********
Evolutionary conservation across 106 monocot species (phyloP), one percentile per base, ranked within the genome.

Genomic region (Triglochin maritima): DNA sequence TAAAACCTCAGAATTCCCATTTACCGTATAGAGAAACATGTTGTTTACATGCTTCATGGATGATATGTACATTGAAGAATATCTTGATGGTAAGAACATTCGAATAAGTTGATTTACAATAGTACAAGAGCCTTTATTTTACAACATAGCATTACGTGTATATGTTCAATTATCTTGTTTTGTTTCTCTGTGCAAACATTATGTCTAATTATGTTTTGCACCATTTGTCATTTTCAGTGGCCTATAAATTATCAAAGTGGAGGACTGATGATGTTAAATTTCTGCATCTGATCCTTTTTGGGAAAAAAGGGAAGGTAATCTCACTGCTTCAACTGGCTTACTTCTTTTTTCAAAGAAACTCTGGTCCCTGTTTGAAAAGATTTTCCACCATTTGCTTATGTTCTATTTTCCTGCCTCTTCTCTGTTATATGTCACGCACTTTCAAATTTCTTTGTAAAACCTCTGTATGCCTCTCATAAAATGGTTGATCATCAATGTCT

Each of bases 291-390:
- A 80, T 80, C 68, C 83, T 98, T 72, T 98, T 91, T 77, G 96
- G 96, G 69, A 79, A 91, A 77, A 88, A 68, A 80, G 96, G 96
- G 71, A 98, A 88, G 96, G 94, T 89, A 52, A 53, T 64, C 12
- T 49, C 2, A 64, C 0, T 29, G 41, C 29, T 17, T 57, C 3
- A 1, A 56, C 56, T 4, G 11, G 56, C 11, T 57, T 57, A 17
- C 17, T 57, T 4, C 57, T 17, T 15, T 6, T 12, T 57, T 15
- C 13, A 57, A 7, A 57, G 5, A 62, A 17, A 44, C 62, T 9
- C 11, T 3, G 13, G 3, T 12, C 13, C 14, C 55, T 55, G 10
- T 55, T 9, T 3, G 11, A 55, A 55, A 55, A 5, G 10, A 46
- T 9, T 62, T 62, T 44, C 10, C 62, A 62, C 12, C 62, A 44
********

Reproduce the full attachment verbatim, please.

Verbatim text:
Evolutionary conservation across 106 monocot species (phyloP), one percentile per base, ranked within the genome.

Genomic region (Triglochin maritima): DNA sequence TAAAACCTCAGAATTCCCATTTACCGTATAGAGAAACATGTTGTTTACATGCTTCATGGATGATATGTACATTGAAGAATATCTTGATGGTAAGAACATTCGAATAAGTTGATTTACAATAGTACAAGAGCCTTTATTTTACAACATAGCATTACGTGTATATGTTCAATTATCTTGTTTTGTTTCTCTGTGCAAACATTATGTCTAATTATGTTTTGCACCATTTGTCATTTTCAGTGGCCTATAAATTATCAAAGTGGAGGACTGATGATGTTAAATTTCTGCATCTGATCCTTTTTGGGAAAAAAGGGAAGGTAATCTCACTGCTTCAACTGGCTTACTTCTTTTTTCAAAGAAACTCTGGTCCCTGTTTGAAAAGATTTTCCACCATTTGCTTATGTTCTATTTTCCTGCCTCTTCTCTGTTATATGTCACGCACTTTCAAATTTCTTTGTAAAACCTCTGTATGCCTCTCATAAAATGGTTGATCATCAATGTCT

Each of bases 291-390:
- A 80, T 80, C 68, C 83, T 98, T 72, T 98, T 91, T 77, G 96
- G 96, G 69, A 79, A 91, A 77, A 88, A 68, A 80, G 96, G 96
- G 71, A 98, A 88, G 96, G 94, T 89, A 52, A 53, T 64, C 12
- T 49, C 2, A 64, C 0, T 29, G 41, C 29, T 17, T 57, C 3
- A 1, A 56, C 56, T 4, G 11, G 56, C 11, T 57, T 57, A 17
- C 17, T 57, T 4, C 57, T 17, T 15, T 6, T 12, T 57, T 15
- C 13, A 57, A 7, A 57, G 5, A 62, A 17, A 44, C 62, T 9
- C 11, T 3, G 13, G 3, T 12, C 13, C 14, C 55, T 55, G 10
- T 55, T 9, T 3, G 11, A 55, A 55, A 55, A 5, G 10, A 46
- T 9, T 62, T 62, T 44, C 10, C 62, A 62, C 12, C 62, A 44